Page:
Book #10 – Abigail

Magda Szabó, trans. Len Rix, 2020

My tenth book in the 2022 challenge is Abigail by Magda Szabó. The book satisfies Category 5 of the challenge, a lesser-known book of a popular author. Describing this book as “lesser-known” might surprise Hungarian readers, as it is her most widely-read book in Hungarian. However, it was only translated into English in 2020, over a decade after Szabó’s death and a good 50 years after it was originally published.

In the English-speaking world, if people know of Szabó’s work at all, they probably think of The Door, which received renewed attention in 2015 with a new English translation. Incidentally, the person who did that translation, Len Rix, also did this translation of Abigail.

Szabó has a wide literary output that unfortunately remains mostly unknown outside the Hungarian-speaking world. She also wrote for a variety of age groups. Indeed, most people familiar with Abigail consider it a young adult novel, and Szabó wrote for even younger audiences, too.

The book

Gina Vitay is the beloved teenage daughter of a widowed general living in Budapest. She lives a comfortable life going to teas put on by her aunt and rubbing elbows with members of high society, including some romantic interest in a young army lieutenant. Although World War II is in full swing, it doesn’t seem to have much effect on the day-to-day lives of these people.

Everything changes when the general tells Gina he is sending her away to a Calvinist boarding school in a small town in the eastern part of the country. This seems to come out of nowhere to Gina, and she doesn’t take the news well. Her father’s insistence on secrecy and refusal to explain his motives don’t help, either.

Gina struggles to adapt to the strict rules at her new school, and a social gaffe makes her an outcast among her peers. Her only chance for help comes from a statue on the campus that everyone refers to as Abigail. Local legend says that students with big problems can leave Abigail a note explaining their situation and she will help them. Can Abigail help Gina with her problems? Are even bigger problems on the horizon?

What I liked

“World building” is often discussed in genres like fantasy and science fiction, but I think it’s worth mentioning here, too. Szabó does an excellent job of showing the contrast between Gina’s life in Budapest and her life at the school. Because everything at the school is so foreign to her, her process of figuring things out performs a similar function for the reader without things getting too info-dumpy. Szabó taught at a school like the one described in the book, so I’m sure that informed her writing, too.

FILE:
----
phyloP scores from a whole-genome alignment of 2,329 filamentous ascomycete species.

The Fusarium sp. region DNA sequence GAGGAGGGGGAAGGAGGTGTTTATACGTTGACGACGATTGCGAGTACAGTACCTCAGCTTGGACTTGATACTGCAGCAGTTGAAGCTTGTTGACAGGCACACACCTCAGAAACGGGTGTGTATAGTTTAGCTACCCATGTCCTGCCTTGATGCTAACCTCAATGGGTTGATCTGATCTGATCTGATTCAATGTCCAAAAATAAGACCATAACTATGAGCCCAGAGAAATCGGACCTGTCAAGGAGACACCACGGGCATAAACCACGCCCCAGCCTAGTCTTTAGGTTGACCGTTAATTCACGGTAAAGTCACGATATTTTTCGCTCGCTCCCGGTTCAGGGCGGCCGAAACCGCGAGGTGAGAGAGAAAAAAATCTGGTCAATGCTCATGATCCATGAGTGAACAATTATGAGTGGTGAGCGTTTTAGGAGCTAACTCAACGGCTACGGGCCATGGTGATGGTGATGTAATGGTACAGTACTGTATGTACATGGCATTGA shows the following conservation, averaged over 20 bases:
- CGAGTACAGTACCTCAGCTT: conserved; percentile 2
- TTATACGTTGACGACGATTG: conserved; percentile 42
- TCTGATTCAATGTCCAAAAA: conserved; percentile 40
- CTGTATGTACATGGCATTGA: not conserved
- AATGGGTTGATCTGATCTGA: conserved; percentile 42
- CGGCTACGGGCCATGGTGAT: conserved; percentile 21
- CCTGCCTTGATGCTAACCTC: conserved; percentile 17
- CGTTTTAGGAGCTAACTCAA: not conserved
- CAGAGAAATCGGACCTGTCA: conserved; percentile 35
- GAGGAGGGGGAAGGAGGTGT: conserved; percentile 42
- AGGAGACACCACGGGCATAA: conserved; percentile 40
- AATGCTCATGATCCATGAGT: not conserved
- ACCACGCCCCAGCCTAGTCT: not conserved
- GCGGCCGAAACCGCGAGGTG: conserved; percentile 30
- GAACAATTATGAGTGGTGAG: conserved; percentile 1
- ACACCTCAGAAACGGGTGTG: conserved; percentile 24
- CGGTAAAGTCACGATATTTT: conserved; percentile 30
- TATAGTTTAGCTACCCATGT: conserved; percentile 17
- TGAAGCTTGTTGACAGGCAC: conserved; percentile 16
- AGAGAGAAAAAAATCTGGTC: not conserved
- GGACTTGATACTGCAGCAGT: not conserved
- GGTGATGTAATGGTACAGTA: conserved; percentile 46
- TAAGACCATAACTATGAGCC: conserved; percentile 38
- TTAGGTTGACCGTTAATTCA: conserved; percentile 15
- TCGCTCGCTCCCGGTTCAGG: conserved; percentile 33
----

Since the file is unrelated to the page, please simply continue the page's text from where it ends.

In contrast to my complaints regarding some recent books, I found this book very structurally sound. There are no loose ends in the storytelling. We need to know about Gina’s life in Budapest so we can see what a shock her new school environment is for her. When characters disappear, you know why they disappear.

I also want to throw a quick shout-out to Samantha Desz, the narrator of the audiobook version, which is how I consumed this book. Her pronunciation of Hungarian names is on point, which is hard to come by in the English-speaking world.

What I didn’t like

There was one recurring bit in this book that almost felt like a tic. On several occasions, the book says something like, “Years later, when Gina was with her husband and children…”, and those bits took me out of the story. I think they might have been included because there was less tolerance for seeing kids in danger in stories than there is now. For instance, The Hunger Games clearly does not have this problem. These reassurances may have felt necessary at the time but are more likely to feel like unnecessary interruptions for today’s readers.

Overall verdict

YA doesn’t make up a huge percentage of my bookshelf, so I worried that the book might be too simplistic for my tastes (my mostly unfounded genre trepidations seem to be another recurring theme in this challenge). But not every book needs to be some great literary challenge. Sometimes books can just be fun with good storytelling and decent characters. This can be a good palate cleanser after reading something you find particularly taxing.

What’s next?

The next book is Of One Blood by Pauline Hopkins. This satisfies Category 6, a novel written by a woman published before 1940.

Do you enjoy YA novels? If so, what are some of your favorites? Leave your thoughts in the comments!





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